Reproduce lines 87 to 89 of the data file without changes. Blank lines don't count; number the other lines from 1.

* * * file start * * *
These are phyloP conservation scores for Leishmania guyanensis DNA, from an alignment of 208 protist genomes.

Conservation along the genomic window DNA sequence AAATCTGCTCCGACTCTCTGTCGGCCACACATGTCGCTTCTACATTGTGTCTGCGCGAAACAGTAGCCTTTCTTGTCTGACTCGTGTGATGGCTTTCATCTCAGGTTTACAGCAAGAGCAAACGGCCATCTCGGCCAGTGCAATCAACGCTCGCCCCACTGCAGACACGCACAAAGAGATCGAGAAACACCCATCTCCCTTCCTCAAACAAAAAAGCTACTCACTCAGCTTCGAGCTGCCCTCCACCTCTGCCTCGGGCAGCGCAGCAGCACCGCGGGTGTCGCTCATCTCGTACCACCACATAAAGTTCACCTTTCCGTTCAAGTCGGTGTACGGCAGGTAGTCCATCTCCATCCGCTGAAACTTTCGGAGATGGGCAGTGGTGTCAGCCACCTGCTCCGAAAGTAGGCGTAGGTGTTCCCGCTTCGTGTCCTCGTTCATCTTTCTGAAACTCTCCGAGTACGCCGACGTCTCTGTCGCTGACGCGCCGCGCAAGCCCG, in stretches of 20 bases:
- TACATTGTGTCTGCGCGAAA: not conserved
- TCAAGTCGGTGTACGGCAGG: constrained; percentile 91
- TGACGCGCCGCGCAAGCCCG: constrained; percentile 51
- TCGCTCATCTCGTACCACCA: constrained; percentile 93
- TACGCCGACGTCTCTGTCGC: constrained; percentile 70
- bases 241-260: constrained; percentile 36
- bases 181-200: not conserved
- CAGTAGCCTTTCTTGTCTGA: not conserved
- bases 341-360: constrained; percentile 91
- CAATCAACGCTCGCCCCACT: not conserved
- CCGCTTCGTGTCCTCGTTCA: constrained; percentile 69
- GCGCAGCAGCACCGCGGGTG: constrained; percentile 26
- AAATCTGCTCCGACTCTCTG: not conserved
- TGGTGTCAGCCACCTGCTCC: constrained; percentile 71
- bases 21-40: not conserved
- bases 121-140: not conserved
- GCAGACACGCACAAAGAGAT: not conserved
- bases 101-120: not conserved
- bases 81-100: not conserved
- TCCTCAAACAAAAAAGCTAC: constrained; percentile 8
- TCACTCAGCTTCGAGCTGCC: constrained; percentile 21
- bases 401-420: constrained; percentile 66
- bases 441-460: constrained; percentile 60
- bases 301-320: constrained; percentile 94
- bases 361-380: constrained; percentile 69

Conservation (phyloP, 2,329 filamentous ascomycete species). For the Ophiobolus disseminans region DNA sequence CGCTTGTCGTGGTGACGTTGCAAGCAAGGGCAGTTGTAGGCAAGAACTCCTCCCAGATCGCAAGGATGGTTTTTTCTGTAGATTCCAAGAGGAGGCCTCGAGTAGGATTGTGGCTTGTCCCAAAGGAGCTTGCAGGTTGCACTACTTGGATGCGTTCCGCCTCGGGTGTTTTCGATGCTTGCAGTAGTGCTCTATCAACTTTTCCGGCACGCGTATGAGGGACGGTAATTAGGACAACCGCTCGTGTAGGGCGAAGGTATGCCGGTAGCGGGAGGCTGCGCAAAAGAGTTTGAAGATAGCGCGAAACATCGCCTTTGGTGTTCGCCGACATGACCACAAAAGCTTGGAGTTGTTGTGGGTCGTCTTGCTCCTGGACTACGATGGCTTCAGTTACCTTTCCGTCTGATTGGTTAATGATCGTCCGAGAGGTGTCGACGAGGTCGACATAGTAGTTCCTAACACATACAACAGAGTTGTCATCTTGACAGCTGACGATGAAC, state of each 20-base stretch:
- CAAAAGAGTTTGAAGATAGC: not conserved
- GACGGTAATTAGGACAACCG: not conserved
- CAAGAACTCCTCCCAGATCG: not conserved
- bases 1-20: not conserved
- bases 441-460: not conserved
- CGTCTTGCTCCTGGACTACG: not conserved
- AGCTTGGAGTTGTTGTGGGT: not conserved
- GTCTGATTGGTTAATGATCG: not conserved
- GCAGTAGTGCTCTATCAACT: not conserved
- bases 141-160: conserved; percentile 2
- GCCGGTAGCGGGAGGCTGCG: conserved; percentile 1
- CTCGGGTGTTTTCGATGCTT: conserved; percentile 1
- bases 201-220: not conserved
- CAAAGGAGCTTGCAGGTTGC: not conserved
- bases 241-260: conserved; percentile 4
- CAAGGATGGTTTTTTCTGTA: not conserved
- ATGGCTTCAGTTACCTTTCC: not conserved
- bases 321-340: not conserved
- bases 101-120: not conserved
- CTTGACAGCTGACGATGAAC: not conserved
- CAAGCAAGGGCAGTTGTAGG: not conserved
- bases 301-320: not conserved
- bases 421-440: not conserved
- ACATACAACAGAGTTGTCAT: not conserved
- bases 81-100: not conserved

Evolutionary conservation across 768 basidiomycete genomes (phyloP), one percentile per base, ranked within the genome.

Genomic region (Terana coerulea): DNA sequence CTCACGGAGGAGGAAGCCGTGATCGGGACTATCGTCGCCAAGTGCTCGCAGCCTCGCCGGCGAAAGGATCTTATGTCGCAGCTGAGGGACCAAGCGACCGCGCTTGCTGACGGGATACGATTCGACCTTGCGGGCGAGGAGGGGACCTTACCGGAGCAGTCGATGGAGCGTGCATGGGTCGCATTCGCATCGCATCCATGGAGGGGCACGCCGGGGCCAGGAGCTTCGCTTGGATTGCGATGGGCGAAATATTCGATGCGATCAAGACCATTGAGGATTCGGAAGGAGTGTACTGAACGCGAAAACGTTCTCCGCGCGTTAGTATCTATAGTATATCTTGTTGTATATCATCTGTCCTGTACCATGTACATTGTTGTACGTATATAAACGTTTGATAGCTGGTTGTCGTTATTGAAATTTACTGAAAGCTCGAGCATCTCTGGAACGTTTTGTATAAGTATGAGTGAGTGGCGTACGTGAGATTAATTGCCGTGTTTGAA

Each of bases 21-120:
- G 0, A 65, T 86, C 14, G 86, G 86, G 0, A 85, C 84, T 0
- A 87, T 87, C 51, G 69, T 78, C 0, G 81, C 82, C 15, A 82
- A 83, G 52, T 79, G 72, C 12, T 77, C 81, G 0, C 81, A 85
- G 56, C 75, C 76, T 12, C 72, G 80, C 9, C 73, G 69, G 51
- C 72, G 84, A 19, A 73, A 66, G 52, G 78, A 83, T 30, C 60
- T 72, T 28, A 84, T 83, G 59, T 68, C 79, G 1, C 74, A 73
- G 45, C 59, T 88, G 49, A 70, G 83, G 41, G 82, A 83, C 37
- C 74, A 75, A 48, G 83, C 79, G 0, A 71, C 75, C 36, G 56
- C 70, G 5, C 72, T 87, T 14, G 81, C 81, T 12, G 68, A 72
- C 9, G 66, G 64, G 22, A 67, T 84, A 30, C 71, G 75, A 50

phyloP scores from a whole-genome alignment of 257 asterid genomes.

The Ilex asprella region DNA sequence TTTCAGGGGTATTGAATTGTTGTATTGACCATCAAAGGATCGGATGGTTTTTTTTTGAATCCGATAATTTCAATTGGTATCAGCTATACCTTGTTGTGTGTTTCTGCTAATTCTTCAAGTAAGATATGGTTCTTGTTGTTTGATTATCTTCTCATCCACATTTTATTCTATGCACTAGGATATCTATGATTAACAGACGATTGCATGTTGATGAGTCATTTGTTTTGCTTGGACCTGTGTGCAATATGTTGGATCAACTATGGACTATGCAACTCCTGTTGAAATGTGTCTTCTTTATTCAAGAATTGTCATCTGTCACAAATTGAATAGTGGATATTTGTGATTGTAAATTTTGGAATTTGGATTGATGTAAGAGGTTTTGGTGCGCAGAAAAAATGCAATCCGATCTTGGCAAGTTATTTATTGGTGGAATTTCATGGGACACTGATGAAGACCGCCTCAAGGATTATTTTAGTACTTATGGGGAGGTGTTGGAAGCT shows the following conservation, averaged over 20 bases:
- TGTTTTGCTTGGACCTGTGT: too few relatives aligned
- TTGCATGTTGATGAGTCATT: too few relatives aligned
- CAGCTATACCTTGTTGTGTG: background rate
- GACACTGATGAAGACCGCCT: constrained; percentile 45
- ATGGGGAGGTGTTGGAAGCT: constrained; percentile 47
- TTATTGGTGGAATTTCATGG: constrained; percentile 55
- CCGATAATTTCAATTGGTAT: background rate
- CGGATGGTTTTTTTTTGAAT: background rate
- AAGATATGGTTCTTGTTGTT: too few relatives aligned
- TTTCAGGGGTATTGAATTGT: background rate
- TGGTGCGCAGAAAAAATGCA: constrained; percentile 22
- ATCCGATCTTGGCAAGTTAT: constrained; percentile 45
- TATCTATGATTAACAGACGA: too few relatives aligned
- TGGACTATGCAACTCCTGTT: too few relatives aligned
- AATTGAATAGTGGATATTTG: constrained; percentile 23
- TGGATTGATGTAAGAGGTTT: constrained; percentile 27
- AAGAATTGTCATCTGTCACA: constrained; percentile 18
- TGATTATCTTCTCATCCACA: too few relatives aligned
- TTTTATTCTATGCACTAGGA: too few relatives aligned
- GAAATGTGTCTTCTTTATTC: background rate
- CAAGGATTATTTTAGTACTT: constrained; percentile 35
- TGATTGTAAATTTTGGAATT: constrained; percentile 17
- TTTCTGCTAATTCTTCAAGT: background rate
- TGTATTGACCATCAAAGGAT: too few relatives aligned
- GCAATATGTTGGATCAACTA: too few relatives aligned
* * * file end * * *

- TTTTATTCTATGCACTAGGA: too few relatives aligned
- GAAATGTGTCTTCTTTATTC: background rate
- CAAGGATTATTTTAGTACTT: constrained; percentile 35